Mobile First- this means that the mobile version of your site will be the starting point for search engines indexing your website. This could affect your rankings if your website isn’t optimised for mobile use.
Mobile friendly– how easy your site is to access and use on mobile devices such as mobile phones and tablets. This makes up one of the ranking factors discussed earlier. With more and more people using their mobile devices to browse the internet, not making your website mobile-friendly could really increase your bounce rate.
NoFollow- A tag for crawlers/bots/spiders to not follow the links on the page, this can be useful on websites such as blogs or forums where people might post their own links in an effort to build on their backlinks, but this can reduce your ranking if they are not suitable sites.
Negative SEO- this is an attempt to reduce your rankings in order to push a competitor higher. An example of this would be someone spamming your link across other websites that are not related or trustworthy.
Noindex tag- a tag on a website that tells crawlers/bots/spiders to not index a page and stop it from showing in search engine result pages.
Off-page SEO- SEO activities that you can perform outside of optimising your web pages. This can include social media marketing and link building.
On-page SEO- This relates to all SEO activities that place on your webpage, such as keyword optimisation, including metadata and making it mobile-friendly.
Organic traffic- The people that are able to find your website through keyword searches or even word of mouth- didn’t find you via paid advertisements.
Page Rank- This is an algorithm used by Google and other search engines to rank web pages for their search results. This is done by determining the importance of the page via the quality and number of links it has.
Page Speed- How fast your web page loads all its content to a visitor. This is also used to determine a page’s rank on search results, so having a faster loading page means that you could rank higher than if your page loaded slowly.
QDF- Query Deserves Freshness- Fresh content on web pages is viewed as more important than ‘outdated’ content. This is because the content may not be relevant or accurate to that search. For example, if you searched ‘how to improve SEO’, then you are not likely to be shown results from 10 years ago as technology and techniques have adapted since then.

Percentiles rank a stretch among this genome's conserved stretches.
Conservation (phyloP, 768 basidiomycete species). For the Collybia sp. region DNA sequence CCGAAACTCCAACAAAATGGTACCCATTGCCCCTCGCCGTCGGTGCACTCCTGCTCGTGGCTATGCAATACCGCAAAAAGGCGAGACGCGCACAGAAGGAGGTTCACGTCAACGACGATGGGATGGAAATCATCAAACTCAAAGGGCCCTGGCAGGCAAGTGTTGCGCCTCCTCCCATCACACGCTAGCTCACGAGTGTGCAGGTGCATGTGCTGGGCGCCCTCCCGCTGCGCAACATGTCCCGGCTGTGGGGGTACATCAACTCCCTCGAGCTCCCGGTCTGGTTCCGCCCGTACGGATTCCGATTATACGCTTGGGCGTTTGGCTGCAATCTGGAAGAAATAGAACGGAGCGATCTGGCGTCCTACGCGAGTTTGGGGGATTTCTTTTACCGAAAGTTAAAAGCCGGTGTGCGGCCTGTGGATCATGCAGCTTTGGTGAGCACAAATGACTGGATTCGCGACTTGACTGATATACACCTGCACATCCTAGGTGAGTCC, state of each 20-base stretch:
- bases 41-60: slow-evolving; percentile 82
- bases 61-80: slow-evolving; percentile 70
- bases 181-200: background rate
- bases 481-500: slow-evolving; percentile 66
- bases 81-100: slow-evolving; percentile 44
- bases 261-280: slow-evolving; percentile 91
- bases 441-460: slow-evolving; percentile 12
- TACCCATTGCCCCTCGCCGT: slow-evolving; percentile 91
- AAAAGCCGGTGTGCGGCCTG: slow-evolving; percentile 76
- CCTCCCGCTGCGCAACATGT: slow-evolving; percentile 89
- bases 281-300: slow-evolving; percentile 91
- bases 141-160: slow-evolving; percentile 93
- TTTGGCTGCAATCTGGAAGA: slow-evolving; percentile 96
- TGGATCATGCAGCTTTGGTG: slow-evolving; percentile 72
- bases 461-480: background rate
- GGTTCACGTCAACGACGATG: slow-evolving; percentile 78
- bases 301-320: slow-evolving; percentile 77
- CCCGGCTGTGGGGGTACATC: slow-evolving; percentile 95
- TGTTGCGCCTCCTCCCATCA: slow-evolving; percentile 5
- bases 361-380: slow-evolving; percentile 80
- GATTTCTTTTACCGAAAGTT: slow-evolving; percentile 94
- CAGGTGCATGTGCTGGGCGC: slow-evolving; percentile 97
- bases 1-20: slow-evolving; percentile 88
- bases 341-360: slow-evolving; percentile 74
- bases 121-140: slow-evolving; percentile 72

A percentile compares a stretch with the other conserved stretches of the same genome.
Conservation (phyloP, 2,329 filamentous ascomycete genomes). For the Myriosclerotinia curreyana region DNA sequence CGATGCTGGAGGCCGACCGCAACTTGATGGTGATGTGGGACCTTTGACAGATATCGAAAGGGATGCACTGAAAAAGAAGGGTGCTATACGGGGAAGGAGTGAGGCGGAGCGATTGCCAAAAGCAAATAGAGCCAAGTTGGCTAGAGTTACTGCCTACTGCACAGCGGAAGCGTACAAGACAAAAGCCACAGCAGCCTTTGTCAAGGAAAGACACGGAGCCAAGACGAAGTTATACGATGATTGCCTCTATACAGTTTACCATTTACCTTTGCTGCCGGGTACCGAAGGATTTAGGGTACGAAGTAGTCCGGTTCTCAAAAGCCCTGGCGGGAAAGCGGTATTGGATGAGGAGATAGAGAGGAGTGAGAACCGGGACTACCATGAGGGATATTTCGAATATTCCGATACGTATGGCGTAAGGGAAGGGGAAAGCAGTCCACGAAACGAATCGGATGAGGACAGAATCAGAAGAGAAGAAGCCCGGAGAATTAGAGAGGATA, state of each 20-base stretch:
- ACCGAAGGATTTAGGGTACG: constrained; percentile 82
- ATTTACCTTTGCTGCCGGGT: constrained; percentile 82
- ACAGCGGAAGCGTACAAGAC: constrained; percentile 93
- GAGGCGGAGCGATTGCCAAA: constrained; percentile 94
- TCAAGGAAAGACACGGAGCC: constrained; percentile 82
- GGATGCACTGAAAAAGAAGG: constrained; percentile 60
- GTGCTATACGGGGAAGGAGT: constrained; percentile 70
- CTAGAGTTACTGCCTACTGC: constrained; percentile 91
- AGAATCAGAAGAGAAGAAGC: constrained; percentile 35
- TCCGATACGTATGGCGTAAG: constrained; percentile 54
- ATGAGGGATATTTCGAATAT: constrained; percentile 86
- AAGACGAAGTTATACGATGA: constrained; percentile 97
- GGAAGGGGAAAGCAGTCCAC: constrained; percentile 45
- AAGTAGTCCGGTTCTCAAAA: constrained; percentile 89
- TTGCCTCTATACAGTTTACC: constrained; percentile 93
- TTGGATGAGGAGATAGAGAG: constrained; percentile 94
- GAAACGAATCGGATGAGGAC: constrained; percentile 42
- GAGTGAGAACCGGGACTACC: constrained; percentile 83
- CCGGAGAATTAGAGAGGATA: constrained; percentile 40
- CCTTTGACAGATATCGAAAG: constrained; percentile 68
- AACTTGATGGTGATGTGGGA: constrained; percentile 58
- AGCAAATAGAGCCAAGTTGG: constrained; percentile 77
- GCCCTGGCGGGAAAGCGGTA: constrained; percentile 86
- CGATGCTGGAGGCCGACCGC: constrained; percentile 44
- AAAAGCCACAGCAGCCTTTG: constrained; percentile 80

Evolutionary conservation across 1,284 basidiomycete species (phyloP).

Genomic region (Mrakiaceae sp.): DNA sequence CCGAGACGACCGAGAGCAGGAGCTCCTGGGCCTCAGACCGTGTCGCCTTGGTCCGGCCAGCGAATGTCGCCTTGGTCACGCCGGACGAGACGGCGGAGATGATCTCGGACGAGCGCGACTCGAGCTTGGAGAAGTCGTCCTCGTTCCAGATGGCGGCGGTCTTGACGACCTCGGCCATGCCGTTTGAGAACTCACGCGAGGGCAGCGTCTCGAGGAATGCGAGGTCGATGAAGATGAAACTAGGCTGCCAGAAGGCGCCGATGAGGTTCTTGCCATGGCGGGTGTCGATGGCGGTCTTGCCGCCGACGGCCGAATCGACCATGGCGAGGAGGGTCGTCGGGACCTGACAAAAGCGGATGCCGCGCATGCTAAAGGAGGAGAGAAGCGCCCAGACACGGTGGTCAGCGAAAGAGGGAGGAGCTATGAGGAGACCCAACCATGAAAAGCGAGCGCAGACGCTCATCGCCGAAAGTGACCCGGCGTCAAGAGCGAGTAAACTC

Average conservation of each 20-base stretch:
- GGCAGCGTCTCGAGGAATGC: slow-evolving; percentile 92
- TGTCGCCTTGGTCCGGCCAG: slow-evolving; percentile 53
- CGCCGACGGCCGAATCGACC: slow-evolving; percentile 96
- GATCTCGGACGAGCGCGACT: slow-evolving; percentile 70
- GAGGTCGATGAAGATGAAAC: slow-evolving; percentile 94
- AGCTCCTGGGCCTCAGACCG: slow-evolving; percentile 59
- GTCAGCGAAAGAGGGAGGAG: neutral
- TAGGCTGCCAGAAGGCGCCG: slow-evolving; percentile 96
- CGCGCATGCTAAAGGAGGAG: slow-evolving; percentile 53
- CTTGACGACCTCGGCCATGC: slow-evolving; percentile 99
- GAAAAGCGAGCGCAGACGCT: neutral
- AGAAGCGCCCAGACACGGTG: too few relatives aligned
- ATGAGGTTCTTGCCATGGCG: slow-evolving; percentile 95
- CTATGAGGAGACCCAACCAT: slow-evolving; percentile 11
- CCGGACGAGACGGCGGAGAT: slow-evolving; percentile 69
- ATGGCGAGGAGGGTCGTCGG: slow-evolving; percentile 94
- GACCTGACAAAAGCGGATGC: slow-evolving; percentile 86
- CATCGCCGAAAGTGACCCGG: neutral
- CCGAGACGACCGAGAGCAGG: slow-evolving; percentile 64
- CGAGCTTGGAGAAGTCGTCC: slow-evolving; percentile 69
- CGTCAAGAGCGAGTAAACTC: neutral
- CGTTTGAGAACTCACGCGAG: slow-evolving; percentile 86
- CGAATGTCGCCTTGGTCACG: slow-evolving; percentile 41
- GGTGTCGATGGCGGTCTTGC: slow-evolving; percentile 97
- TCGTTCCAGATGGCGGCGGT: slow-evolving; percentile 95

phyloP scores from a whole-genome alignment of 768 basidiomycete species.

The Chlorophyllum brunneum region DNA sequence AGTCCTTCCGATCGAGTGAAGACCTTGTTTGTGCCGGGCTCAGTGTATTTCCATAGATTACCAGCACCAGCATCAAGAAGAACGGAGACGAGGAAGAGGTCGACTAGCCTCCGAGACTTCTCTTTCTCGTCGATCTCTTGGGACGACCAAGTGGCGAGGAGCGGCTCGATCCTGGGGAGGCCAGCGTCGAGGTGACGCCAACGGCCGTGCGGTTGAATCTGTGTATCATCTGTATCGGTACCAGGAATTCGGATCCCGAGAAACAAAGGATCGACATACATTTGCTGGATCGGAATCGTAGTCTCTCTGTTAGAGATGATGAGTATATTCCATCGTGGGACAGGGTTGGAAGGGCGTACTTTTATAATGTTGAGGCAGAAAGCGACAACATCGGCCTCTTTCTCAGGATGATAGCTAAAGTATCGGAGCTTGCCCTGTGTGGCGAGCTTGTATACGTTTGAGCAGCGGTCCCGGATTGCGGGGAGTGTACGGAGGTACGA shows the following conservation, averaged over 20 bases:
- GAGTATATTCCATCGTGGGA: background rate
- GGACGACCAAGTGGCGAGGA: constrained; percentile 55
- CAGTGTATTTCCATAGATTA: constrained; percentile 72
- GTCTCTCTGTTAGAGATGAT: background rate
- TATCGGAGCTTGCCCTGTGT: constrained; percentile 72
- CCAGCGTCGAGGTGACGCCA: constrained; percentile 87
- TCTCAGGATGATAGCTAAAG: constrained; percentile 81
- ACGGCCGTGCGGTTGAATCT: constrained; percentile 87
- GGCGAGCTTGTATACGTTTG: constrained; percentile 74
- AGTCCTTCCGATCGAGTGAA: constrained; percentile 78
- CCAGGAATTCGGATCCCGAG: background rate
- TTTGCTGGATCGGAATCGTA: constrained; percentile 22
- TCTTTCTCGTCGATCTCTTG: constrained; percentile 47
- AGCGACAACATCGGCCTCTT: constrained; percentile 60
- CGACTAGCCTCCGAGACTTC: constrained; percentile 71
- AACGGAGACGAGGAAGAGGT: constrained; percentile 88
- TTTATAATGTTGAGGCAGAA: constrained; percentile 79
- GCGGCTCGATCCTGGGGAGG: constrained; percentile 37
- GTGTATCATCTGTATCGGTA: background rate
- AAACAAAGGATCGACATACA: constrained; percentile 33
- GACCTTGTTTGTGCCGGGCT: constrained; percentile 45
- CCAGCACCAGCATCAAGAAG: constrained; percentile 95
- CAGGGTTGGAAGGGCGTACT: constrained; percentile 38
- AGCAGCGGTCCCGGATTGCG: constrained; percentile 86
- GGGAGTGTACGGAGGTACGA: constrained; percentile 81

Quality Content- This refers to content on your web pages that can be used to answer a search query. To do this, you can employ keyword research to find what people are really searching for, so then you know the areas to write about.
Ranking factor- the components of your website that help search engines determine where you should be shown in search results
Responsive Website- reformatting a website to enable it to be accessible on mobile browsers and so it adapts to varying screen sizes.
Rich Snippet- Any extra information that is shown on a search engines results page, located between the URL and the description of the result. This can include a picture, star rating, etc from information that is on that page. This can be done through structured coding on the website.
Robots.txt- a file that makes suggestions for crawlers/bots/spiders on how to crawl the website’s pages.
Schema- Microdata that makes it easier for search engines to read and understand your website, so they can show it on more relevant searches related to your content.
SEM- Search engine marketing- promoting a website on search engines that can help put you in front of people who are already looking for your topic (E.g. adverts on Google search results pages)
SEO- Search Engine Optimisation- increasing website traffic through making it more visible to search engines (E.g. through using keywords, meta descriptions and unique content- if you’re lost on these, don’t worry, they are all covered below)
SERP- Search Engine Results Page- the list of search results that is brought up after a keyword search is submitted.